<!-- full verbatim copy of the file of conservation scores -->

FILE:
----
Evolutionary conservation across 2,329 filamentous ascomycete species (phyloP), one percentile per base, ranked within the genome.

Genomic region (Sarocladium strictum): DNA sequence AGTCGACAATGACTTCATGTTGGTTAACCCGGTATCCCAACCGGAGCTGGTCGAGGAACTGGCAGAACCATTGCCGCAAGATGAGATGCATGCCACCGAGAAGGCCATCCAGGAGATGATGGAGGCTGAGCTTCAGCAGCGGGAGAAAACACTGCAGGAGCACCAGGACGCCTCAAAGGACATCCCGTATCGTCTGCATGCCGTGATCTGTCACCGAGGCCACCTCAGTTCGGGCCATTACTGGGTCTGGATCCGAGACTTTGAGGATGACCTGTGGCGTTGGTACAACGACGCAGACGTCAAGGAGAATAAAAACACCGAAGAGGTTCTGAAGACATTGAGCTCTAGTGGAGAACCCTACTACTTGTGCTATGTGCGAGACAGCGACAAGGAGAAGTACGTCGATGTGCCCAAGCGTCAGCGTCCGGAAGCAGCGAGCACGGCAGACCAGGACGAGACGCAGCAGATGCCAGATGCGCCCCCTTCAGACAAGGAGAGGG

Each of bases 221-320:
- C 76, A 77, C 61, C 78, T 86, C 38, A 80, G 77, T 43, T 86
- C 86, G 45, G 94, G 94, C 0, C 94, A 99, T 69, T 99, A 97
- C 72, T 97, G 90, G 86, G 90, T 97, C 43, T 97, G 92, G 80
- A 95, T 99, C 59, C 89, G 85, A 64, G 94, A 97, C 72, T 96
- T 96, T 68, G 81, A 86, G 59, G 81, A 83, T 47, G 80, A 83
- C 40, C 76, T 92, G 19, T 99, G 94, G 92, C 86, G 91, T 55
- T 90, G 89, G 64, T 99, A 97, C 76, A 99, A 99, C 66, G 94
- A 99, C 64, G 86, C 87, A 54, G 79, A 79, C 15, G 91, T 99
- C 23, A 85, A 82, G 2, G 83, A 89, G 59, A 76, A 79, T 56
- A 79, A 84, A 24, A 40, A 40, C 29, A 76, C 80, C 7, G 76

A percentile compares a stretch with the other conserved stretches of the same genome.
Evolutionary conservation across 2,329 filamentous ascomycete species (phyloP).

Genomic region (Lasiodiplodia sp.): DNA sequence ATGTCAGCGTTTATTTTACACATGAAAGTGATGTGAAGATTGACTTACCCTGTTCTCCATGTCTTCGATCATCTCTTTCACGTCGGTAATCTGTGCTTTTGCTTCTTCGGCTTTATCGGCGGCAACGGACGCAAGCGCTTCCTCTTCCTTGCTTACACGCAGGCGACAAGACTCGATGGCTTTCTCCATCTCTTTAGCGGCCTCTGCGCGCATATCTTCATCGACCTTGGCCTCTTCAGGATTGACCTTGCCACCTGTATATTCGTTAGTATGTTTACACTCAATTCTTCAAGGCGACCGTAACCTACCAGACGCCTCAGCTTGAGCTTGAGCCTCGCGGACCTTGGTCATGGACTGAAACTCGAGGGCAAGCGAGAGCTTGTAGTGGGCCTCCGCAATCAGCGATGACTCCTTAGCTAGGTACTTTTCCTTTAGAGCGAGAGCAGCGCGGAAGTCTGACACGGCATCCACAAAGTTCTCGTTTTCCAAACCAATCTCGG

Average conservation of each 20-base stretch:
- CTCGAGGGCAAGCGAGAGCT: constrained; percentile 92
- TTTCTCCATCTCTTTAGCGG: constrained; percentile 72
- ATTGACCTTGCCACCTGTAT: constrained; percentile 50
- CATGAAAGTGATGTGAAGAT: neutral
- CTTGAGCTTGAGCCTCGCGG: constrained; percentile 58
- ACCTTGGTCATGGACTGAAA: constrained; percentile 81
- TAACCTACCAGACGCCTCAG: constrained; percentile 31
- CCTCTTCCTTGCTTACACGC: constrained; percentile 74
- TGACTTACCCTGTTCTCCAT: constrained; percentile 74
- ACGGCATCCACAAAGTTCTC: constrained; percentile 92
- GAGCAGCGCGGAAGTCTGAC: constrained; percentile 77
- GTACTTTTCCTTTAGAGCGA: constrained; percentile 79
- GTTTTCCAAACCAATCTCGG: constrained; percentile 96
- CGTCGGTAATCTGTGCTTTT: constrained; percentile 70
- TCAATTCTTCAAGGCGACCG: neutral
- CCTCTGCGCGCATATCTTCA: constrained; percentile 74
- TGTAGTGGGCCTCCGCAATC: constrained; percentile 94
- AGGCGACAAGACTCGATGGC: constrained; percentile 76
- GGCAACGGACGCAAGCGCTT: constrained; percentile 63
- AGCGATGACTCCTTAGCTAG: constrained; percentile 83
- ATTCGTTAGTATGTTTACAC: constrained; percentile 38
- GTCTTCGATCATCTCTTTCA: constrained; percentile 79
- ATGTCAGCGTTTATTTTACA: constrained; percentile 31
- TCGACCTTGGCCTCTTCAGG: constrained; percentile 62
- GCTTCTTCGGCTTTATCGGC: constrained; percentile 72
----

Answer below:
Evolutionary conservation across 2,329 filamentous ascomycete species (phyloP), one percentile per base, ranked within the genome.

Genomic region (Sarocladium strictum): DNA sequence AGTCGACAATGACTTCATGTTGGTTAACCCGGTATCCCAACCGGAGCTGGTCGAGGAACTGGCAGAACCATTGCCGCAAGATGAGATGCATGCCACCGAGAAGGCCATCCAGGAGATGATGGAGGCTGAGCTTCAGCAGCGGGAGAAAACACTGCAGGAGCACCAGGACGCCTCAAAGGACATCCCGTATCGTCTGCATGCCGTGATCTGTCACCGAGGCCACCTCAGTTCGGGCCATTACTGGGTCTGGATCCGAGACTTTGAGGATGACCTGTGGCGTTGGTACAACGACGCAGACGTCAAGGAGAATAAAAACACCGAAGAGGTTCTGAAGACATTGAGCTCTAGTGGAGAACCCTACTACTTGTGCTATGTGCGAGACAGCGACAAGGAGAAGTACGTCGATGTGCCCAAGCGTCAGCGTCCGGAAGCAGCGAGCACGGCAGACCAGGACGAGACGCAGCAGATGCCAGATGCGCCCCCTTCAGACAAGGAGAGGG

Each of bases 221-320:
- C 76, A 77, C 61, C 78, T 86, C 38, A 80, G 77, T 43, T 86
- C 86, G 45, G 94, G 94, C 0, C 94, A 99, T 69, T 99, A 97
- C 72, T 97, G 90, G 86, G 90, T 97, C 43, T 97, G 92, G 80
- A 95, T 99, C 59, C 89, G 85, A 64, G 94, A 97, C 72, T 96
- T 96, T 68, G 81, A 86, G 59, G 81, A 83, T 47, G 80, A 83
- C 40, C 76, T 92, G 19, T 99, G 94, G 92, C 86, G 91, T 55
- T 90, G 89, G 64, T 99, A 97, C 76, A 99, A 99, C 66, G 94
- A 99, C 64, G 86, C 87, A 54, G 79, A 79, C 15, G 91, T 99
- C 23, A 85, A 82, G 2, G 83, A 89, G 59, A 76, A 79, T 56
- A 79, A 84, A 24, A 40, A 40, C 29, A 76, C 80, C 7, G 76

A percentile compares a stretch with the other conserved stretches of the same genome.
Evolutionary conservation across 2,329 filamentous ascomycete species (phyloP).

Genomic region (Lasiodiplodia sp.): DNA sequence ATGTCAGCGTTTATTTTACACATGAAAGTGATGTGAAGATTGACTTACCCTGTTCTCCATGTCTTCGATCATCTCTTTCACGTCGGTAATCTGTGCTTTTGCTTCTTCGGCTTTATCGGCGGCAACGGACGCAAGCGCTTCCTCTTCCTTGCTTACACGCAGGCGACAAGACTCGATGGCTTTCTCCATCTCTTTAGCGGCCTCTGCGCGCATATCTTCATCGACCTTGGCCTCTTCAGGATTGACCTTGCCACCTGTATATTCGTTAGTATGTTTACACTCAATTCTTCAAGGCGACCGTAACCTACCAGACGCCTCAGCTTGAGCTTGAGCCTCGCGGACCTTGGTCATGGACTGAAACTCGAGGGCAAGCGAGAGCTTGTAGTGGGCCTCCGCAATCAGCGATGACTCCTTAGCTAGGTACTTTTCCTTTAGAGCGAGAGCAGCGCGGAAGTCTGACACGGCATCCACAAAGTTCTCGTTTTCCAAACCAATCTCGG

Average conservation of each 20-base stretch:
- CTCGAGGGCAAGCGAGAGCT: constrained; percentile 92
- TTTCTCCATCTCTTTAGCGG: constrained; percentile 72
- ATTGACCTTGCCACCTGTAT: constrained; percentile 50
- CATGAAAGTGATGTGAAGAT: neutral
- CTTGAGCTTGAGCCTCGCGG: constrained; percentile 58
- ACCTTGGTCATGGACTGAAA: constrained; percentile 81
- TAACCTACCAGACGCCTCAG: constrained; percentile 31
- CCTCTTCCTTGCTTACACGC: constrained; percentile 74
- TGACTTACCCTGTTCTCCAT: constrained; percentile 74
- ACGGCATCCACAAAGTTCTC: constrained; percentile 92
- GAGCAGCGCGGAAGTCTGAC: constrained; percentile 77
- GTACTTTTCCTTTAGAGCGA: constrained; percentile 79
- GTTTTCCAAACCAATCTCGG: constrained; percentile 96
- CGTCGGTAATCTGTGCTTTT: constrained; percentile 70
- TCAATTCTTCAAGGCGACCG: neutral
- CCTCTGCGCGCATATCTTCA: constrained; percentile 74
- TGTAGTGGGCCTCCGCAATC: constrained; percentile 94
- AGGCGACAAGACTCGATGGC: constrained; percentile 76
- GGCAACGGACGCAAGCGCTT: constrained; percentile 63
- AGCGATGACTCCTTAGCTAG: constrained; percentile 83
- ATTCGTTAGTATGTTTACAC: constrained; percentile 38
- GTCTTCGATCATCTCTTTCA: constrained; percentile 79
- ATGTCAGCGTTTATTTTACA: constrained; percentile 31
- TCGACCTTGGCCTCTTCAGG: constrained; percentile 62
- GCTTCTTCGGCTTTATCGGC: constrained; percentile 72